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Trump Revives Keystone, Dakota Pipelines Despite Controversy


President Donald Trump moved to continue the construction of the Keystone XL and Dakota Access oil pipelines Tuesday.
He also signed a notice requiring the pipeline materials to be constructed in the United States, a fulfillment of his campaign promises to create more jobs for more Americans. 

"I am very insistent that if we're going to build pipelines in the United States, the pipe should be made in the United States," he told reporters.
The measure is surrounded by controversy, with many saying it is an assault on the environment. 

However, a 2014 State Department report detailed findings showing the pipeline will not have a major impact on the environment. 

"Time and time again, State reaches the same conclusion despite the unprecedented and thorough environmental review," said Cindy Schild, the American Petroleum Institute's senior manager for oil sands policy. "It is hard to figure out how they could conclude that it is not in the national interest."

A State Department report says other options like installing a railway would actually do more damage to the environment than a pipeline would. 

However, despite the arguments over what the pipeline will or won't do to the environment, White House press secretary Sean Spicer says it is all about getting Americans back to work again.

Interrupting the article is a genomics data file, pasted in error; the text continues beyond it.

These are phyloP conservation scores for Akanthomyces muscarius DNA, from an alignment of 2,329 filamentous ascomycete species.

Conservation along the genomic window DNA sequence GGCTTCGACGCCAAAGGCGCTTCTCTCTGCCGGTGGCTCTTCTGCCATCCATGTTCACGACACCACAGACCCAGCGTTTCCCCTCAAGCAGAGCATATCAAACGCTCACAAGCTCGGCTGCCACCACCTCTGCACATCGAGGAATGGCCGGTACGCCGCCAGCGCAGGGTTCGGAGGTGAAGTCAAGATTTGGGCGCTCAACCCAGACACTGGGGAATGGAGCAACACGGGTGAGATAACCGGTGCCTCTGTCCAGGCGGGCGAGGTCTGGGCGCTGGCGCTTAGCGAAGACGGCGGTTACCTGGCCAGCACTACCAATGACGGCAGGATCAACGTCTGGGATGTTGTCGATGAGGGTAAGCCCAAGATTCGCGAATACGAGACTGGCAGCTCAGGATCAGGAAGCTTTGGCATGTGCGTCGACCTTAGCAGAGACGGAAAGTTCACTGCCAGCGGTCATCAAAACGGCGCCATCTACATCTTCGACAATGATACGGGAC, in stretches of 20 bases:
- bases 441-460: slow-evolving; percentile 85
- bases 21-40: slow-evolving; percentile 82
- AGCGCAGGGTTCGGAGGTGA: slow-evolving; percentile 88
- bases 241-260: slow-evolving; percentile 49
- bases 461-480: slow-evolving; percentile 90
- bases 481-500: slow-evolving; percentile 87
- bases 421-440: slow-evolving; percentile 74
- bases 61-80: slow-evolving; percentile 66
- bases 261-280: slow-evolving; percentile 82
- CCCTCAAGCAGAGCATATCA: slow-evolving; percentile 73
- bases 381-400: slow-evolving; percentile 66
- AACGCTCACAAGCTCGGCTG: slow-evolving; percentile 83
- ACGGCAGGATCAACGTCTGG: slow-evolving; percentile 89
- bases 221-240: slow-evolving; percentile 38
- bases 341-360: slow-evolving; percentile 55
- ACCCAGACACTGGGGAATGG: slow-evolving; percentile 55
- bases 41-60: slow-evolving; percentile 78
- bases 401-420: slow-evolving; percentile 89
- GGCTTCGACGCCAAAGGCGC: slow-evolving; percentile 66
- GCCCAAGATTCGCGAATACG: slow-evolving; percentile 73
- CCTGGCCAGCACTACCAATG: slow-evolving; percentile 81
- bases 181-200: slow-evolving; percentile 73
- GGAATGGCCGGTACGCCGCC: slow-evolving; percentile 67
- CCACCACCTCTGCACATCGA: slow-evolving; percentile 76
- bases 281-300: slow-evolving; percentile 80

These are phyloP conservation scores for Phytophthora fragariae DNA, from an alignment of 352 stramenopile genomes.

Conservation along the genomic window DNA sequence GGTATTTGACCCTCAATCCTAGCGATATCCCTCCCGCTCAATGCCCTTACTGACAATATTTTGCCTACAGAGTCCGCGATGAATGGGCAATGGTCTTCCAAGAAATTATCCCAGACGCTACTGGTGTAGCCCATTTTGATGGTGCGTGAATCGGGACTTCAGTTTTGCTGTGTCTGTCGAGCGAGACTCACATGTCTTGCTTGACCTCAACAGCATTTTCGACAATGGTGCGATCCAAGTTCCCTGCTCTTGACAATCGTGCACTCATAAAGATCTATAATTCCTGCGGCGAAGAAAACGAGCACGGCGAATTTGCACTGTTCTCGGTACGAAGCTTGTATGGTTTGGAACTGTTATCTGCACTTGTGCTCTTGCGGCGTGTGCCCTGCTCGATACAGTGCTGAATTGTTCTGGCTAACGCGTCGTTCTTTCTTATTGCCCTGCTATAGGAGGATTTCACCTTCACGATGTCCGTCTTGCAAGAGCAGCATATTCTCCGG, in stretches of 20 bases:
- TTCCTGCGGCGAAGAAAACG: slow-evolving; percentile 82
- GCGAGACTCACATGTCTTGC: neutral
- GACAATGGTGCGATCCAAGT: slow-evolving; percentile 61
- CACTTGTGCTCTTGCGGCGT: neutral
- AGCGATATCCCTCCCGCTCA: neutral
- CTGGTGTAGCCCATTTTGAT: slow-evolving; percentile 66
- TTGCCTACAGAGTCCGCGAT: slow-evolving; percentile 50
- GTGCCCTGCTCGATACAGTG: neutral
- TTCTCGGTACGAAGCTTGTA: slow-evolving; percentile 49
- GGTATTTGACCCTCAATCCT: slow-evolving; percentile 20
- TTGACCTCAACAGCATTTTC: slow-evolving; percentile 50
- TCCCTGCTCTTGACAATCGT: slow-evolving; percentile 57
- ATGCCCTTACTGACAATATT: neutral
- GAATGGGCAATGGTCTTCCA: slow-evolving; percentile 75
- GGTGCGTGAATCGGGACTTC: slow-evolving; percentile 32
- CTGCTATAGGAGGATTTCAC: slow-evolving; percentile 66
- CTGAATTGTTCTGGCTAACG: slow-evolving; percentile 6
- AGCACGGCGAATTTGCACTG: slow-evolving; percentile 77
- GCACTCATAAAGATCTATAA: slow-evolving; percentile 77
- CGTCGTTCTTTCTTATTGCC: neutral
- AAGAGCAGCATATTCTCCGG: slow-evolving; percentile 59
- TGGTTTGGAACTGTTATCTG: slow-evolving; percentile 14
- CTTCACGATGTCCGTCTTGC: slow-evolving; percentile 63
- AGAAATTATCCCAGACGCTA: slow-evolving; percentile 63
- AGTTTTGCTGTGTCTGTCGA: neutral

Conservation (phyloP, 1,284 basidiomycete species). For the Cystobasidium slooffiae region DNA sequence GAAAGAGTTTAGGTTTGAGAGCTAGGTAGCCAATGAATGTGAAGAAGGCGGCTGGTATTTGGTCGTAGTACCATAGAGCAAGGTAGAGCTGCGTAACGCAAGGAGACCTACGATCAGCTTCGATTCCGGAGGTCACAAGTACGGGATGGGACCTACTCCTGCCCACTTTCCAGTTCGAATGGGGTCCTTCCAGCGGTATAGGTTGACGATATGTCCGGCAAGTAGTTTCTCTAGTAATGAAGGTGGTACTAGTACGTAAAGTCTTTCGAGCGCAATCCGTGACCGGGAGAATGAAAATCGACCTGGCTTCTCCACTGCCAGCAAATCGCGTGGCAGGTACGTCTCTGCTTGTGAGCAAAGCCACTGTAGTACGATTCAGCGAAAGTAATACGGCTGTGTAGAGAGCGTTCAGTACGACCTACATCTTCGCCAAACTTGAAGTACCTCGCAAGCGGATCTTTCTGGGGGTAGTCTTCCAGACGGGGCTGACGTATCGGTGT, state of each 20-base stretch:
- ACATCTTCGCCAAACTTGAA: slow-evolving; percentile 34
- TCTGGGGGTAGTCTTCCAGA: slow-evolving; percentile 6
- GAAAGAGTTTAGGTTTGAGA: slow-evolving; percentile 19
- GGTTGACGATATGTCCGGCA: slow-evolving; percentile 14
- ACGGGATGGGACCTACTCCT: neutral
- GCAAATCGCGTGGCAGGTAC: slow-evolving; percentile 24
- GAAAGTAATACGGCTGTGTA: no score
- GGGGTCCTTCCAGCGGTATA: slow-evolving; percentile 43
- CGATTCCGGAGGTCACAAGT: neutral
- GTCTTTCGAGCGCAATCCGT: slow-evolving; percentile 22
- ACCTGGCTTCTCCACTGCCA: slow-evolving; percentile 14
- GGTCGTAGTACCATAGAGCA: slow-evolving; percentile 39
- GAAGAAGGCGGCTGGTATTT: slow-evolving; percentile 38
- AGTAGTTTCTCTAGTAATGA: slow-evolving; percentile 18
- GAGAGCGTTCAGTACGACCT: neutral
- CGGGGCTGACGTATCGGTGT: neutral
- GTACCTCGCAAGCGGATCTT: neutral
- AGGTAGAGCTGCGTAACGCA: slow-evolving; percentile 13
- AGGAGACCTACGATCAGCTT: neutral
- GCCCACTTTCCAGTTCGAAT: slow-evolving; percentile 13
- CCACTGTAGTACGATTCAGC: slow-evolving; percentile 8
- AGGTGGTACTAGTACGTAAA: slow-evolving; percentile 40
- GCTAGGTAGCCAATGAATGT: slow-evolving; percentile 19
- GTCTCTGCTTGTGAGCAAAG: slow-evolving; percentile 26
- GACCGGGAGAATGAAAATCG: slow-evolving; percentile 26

The project would create nearly 2,000 construction jobs in Montana, South Dakota, Nebraska and Kansas over a two-year period. 

"It's good for economic growth, it's good for jobs, and it's good for American energy," Spicer said. 

Stephen Brown, Vice president of federal government affairs at Tesoro companies agrees. 

"Making American energy great again starts with infrastructure projects like these that move resources safely and efficiently," Brown told The Washington Post.

"We are pleased to see the new direction being taken by this administration to recognize the importance of our nation's energy infrastructure by restoring the rule of law in the permitting process that's critical to pipelines and other infrastructure projects," said Jack Gerard, president of the American Petroleum Institute.

Americans have historically been in favor the Keystone XL project even when former President Obama rejected it. According to an October 2015 Washington Post-ABC News poll, 55 percent wanted the next president to support building the Keystone oil pipeline, while 34 percent wanted the new leader to oppose it.

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